That which drives us

I look around me as winter reaches its finale and I am mindful of the fragility of our current existence.

It should be what we have that drives us, not what we have not.

©Alison Jean Hankinson

Across the Bay

Brisk breeze beguiles  
Winter sun warms the weariest of souls. 
Across the bay snow atop the Langdales.
Gulls glide as eventide
Sheds a subtle ombre orange sunset glow across the sheltered sands.
Whisper me home.

© Alison Jean Hankinson

© Feature Image courtesy of Dave Hankinson

The stench of trauma

Olfactory associations.
In 2001 we experienced a hugely traumatic event in Cumbria, our county was ravaged by foot and mouth disease, it began in early February and by late March virtually the whole of the County was restricted and lifestock was culled in the thousands. Some estimate that as many as 20,000,000 animals were slaughtered during the course of the year. Where they found an outbreak livestock within a three mile radius were culled-this was refered to as a pre- emptive cull.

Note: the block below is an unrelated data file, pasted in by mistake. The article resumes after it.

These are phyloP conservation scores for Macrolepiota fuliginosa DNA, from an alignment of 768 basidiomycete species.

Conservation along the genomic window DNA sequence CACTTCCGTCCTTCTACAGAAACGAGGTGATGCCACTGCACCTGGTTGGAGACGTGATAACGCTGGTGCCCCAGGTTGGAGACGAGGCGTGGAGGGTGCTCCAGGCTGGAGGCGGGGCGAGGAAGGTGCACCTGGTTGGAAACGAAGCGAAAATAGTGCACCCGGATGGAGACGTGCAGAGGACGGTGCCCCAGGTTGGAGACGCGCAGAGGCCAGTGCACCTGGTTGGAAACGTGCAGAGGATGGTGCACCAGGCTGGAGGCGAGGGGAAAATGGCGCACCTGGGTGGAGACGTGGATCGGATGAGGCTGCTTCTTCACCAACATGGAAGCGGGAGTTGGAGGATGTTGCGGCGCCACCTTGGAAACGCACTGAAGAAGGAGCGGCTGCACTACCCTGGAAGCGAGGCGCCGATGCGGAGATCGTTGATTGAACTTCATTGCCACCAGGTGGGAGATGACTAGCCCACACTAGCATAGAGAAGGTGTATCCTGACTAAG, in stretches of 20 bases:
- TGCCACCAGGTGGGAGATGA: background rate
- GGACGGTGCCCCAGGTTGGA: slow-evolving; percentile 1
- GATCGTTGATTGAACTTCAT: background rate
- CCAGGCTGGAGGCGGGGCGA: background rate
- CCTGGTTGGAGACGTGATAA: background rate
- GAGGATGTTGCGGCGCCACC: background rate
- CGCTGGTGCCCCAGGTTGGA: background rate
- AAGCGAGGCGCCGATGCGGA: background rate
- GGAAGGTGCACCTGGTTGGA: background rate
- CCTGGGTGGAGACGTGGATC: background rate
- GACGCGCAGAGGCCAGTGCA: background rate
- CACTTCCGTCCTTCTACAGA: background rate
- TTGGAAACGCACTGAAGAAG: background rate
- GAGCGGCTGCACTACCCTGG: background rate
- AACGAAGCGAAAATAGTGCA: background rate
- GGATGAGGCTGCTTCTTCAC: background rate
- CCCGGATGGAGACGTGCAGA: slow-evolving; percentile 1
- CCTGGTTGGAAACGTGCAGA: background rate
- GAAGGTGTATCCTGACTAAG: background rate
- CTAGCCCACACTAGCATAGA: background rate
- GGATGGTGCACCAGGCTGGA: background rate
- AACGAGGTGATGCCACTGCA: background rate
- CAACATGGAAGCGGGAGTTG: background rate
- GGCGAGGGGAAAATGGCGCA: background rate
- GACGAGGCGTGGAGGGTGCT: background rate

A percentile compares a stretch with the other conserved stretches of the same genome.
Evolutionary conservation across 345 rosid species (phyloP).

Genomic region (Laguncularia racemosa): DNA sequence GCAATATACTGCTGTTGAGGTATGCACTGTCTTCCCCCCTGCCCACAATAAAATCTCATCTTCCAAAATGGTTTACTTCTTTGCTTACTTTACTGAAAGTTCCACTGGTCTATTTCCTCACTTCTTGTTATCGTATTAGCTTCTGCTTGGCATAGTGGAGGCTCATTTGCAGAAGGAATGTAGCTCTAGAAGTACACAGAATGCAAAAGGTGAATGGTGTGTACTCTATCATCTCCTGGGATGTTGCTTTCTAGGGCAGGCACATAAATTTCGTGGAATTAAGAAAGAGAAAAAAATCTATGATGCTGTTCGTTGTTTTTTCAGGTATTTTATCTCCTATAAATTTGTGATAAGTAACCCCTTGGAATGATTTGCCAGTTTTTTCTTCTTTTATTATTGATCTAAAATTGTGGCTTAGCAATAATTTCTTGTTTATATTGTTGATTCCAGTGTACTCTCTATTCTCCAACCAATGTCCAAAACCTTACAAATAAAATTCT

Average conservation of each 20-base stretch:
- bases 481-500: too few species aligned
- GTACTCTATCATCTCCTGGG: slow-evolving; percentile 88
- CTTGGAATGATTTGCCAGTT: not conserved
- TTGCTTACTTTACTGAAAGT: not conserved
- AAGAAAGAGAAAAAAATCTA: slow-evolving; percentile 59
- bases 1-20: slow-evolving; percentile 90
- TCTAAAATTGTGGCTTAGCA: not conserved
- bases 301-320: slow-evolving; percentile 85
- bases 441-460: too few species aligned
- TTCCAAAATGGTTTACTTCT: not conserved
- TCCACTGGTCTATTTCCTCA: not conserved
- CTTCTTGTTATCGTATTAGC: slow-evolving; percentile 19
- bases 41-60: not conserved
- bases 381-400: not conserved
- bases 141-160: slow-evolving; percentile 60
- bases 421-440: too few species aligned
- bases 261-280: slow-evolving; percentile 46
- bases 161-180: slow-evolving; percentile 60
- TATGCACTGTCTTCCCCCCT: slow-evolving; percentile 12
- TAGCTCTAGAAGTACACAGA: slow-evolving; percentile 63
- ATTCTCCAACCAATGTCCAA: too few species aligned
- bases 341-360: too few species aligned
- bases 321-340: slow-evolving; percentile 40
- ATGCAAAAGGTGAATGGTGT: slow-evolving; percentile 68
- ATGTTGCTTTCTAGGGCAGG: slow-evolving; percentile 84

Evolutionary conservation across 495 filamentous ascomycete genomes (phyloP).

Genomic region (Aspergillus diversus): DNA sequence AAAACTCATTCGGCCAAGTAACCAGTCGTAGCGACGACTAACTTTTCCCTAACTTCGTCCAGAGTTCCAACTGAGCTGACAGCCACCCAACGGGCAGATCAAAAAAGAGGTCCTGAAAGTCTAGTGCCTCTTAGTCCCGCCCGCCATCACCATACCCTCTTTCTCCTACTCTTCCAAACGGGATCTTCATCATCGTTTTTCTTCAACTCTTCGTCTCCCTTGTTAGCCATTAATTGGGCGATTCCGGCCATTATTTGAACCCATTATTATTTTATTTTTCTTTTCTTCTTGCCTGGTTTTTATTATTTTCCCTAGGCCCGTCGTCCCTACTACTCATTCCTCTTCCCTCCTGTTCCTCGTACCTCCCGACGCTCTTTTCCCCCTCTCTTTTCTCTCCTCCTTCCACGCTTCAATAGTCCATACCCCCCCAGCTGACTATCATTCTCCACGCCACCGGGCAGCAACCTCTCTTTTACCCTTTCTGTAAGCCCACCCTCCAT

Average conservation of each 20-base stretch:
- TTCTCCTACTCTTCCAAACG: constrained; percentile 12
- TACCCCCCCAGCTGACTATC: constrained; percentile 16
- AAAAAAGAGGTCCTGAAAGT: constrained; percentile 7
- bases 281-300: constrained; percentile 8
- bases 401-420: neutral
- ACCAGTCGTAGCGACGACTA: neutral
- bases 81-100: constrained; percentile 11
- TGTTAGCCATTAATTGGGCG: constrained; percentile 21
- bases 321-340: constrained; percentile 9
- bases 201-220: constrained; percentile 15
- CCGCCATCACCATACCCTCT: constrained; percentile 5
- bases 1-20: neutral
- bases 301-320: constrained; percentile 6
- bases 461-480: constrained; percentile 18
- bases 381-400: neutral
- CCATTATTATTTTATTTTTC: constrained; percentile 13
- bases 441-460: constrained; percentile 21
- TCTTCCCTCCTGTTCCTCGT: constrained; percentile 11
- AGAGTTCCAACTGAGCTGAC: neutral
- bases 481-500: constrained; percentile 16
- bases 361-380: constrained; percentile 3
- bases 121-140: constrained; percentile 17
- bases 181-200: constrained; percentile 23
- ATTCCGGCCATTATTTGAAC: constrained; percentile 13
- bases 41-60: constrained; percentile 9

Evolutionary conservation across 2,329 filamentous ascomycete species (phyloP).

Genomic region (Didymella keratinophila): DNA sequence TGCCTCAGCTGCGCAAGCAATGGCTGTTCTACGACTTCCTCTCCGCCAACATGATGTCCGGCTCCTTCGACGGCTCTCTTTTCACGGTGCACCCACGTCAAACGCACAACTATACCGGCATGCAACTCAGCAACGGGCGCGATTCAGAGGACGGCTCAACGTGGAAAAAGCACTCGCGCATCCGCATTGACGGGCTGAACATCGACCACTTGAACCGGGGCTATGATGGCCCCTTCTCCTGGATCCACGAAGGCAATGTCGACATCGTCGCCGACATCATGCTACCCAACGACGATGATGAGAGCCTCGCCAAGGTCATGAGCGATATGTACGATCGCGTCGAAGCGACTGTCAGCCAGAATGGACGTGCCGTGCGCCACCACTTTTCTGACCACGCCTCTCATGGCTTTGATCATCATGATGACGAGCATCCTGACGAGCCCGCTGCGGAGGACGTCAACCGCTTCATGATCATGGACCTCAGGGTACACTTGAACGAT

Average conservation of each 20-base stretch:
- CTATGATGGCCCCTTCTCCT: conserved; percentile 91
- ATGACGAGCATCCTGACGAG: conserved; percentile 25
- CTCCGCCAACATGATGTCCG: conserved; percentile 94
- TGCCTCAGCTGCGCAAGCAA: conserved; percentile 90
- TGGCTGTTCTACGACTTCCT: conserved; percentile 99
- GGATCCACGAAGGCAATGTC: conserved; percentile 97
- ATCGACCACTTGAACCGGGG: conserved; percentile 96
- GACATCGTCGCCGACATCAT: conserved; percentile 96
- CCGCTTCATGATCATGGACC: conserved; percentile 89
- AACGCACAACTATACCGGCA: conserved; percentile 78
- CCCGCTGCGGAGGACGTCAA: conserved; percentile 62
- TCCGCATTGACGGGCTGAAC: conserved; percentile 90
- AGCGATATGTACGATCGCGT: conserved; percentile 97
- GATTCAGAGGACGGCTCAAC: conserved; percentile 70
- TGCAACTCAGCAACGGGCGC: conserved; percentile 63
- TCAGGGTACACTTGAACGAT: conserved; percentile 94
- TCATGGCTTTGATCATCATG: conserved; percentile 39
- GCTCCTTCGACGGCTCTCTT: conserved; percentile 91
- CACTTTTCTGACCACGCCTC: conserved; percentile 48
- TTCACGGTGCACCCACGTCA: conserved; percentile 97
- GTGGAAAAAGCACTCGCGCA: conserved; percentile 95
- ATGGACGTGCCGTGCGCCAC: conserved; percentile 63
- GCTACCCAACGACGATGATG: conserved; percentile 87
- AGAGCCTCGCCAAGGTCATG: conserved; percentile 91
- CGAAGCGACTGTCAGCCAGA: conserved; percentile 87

I remember driving along the cavernous empty motorway, virtually nothing seemed to travel along the M6 other than the slaughter trucks with their “Livestock reduction programme” signage and the trucks eventually carrying the rotting carcasses to burial sites like the one at Great Orton. At the time I was working as an education advisor for Cumbria LEA and although my schools were all in the South Cumbria area much of the work we did was as part of a team and covered the whole of Cumbria, travelling to Penrith and Carlisle was part of my weekly routine. Part of our team’s remit was to support schools in supporting the mental health and well being of their student populations and so the we did play a very large part in the later responses to the crisis.